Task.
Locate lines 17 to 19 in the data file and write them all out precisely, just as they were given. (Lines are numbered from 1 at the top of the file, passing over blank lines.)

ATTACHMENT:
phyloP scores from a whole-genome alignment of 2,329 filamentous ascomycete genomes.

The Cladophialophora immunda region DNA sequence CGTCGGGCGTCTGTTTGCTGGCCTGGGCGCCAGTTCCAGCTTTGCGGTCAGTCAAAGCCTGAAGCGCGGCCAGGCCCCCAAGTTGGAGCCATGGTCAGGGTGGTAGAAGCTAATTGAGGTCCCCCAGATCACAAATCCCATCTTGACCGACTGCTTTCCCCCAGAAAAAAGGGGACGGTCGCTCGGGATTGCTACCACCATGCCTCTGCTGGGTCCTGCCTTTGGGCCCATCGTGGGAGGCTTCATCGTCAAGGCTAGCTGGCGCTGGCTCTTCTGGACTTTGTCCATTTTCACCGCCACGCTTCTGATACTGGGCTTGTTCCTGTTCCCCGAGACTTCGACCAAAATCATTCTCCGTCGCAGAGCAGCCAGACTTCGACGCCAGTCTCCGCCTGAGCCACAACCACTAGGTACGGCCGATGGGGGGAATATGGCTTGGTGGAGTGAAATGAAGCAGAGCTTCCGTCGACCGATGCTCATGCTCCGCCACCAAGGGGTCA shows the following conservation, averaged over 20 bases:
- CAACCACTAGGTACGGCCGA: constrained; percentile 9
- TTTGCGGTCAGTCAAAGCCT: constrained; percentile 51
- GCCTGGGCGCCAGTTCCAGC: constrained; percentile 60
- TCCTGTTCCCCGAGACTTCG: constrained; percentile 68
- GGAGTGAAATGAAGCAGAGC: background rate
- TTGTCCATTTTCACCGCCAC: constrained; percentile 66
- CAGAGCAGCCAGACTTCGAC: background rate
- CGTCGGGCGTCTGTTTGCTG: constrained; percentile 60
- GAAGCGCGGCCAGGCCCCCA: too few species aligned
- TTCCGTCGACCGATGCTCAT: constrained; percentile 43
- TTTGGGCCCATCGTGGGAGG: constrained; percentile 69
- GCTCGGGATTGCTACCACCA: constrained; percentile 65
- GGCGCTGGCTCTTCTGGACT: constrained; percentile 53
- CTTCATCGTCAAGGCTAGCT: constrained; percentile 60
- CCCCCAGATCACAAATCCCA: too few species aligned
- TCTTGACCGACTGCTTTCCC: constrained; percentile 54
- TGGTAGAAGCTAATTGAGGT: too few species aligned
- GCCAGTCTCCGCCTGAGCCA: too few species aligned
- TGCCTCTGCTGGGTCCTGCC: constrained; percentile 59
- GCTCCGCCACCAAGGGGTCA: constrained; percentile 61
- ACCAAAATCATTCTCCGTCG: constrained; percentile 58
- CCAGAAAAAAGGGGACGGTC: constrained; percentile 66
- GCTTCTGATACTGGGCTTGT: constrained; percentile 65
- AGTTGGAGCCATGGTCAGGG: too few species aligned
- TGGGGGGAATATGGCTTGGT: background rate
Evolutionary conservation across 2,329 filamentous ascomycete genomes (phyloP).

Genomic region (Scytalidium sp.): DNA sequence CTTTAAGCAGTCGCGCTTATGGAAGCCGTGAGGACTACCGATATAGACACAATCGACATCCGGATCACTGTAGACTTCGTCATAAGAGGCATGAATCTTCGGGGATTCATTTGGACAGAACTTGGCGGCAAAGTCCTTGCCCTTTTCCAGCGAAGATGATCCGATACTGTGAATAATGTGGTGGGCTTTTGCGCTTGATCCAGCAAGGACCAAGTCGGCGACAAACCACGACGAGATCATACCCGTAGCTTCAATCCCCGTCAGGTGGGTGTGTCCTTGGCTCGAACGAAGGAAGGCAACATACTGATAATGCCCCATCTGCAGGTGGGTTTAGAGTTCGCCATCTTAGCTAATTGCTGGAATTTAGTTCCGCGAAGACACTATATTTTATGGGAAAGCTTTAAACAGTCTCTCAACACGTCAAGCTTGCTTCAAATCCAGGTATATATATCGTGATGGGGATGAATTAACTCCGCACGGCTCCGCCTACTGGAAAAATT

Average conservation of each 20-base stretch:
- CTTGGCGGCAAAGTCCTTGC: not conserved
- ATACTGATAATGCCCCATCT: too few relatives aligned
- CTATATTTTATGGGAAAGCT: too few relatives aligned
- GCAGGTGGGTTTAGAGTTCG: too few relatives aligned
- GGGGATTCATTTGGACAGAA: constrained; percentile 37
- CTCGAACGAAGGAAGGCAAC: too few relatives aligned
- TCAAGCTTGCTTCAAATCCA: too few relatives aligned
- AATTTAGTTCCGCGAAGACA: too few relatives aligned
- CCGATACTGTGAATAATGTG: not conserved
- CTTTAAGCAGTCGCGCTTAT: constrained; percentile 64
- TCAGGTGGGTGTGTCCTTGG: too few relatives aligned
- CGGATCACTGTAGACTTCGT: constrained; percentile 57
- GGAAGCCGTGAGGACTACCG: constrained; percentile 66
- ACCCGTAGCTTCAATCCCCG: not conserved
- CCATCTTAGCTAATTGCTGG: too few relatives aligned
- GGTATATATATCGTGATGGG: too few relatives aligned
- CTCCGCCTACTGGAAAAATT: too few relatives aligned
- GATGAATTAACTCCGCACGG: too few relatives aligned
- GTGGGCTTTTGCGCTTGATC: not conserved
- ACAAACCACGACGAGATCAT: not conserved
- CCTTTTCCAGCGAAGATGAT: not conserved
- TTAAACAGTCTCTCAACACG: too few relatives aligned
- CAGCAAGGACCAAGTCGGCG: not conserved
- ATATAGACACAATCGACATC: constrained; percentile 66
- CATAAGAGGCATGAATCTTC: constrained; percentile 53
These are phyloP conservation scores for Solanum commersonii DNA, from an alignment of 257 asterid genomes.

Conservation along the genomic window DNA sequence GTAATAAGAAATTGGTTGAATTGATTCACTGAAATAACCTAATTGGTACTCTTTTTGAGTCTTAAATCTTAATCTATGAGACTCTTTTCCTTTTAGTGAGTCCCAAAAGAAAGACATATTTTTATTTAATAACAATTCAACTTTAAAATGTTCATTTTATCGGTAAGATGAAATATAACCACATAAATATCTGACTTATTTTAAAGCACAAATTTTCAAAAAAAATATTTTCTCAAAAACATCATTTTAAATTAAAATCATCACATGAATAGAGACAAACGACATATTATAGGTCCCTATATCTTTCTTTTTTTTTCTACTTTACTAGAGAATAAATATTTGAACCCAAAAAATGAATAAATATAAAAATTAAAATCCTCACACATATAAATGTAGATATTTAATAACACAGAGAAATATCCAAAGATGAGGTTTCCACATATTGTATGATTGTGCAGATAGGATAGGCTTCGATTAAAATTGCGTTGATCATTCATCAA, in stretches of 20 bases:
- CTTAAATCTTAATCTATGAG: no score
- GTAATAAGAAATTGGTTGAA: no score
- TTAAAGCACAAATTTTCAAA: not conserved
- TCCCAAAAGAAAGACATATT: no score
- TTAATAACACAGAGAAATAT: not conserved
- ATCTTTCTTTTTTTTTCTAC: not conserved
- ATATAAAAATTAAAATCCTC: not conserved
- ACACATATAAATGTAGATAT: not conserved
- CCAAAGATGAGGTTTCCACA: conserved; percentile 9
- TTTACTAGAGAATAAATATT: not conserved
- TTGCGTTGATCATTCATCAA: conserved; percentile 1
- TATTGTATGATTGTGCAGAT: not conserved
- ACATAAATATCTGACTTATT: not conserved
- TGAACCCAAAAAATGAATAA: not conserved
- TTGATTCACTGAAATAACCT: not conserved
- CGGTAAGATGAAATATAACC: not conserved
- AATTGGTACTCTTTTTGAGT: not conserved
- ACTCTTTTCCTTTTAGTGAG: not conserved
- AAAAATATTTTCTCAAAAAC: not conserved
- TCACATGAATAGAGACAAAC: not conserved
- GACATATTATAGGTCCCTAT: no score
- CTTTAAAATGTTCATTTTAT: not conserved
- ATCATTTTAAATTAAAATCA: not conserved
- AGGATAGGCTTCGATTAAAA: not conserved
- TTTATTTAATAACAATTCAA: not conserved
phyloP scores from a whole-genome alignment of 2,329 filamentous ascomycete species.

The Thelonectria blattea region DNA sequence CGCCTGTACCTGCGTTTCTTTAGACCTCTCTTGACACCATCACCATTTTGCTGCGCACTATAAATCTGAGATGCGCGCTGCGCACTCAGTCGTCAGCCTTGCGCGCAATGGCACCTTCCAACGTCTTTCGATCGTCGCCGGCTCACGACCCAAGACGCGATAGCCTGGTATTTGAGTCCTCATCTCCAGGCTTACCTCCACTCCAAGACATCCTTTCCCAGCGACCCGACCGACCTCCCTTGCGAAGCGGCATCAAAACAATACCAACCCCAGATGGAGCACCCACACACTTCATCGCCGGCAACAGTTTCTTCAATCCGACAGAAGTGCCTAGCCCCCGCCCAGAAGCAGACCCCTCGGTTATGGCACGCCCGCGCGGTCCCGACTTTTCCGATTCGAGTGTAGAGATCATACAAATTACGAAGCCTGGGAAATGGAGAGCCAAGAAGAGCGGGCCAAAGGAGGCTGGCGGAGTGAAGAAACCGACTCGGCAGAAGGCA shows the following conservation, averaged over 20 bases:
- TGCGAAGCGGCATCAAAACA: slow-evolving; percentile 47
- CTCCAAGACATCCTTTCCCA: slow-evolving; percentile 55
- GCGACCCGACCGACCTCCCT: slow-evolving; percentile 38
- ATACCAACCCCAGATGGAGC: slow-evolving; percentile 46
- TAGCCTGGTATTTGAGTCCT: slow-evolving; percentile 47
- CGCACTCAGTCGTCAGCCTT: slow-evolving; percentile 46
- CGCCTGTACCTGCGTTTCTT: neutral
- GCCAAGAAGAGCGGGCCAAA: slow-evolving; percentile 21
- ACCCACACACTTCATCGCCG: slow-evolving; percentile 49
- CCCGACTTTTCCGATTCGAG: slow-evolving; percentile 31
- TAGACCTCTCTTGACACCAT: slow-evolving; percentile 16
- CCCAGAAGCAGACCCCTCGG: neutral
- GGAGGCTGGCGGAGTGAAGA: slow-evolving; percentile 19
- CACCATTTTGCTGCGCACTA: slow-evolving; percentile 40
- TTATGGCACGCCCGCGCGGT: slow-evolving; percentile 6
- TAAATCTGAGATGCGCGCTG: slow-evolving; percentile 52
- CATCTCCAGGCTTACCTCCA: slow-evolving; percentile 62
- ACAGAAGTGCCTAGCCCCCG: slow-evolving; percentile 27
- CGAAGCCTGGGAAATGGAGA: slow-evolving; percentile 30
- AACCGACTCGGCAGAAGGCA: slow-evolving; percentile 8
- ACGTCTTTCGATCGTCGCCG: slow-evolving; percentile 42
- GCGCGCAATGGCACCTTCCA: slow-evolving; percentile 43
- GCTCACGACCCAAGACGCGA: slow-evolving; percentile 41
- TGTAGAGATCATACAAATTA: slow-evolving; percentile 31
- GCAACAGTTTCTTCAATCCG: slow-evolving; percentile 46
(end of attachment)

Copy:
- CCCCCAGATCACAAATCCCA: too few species aligned
- TCTTGACCGACTGCTTTCCC: constrained; percentile 54
- TGGTAGAAGCTAATTGAGGT: too few species aligned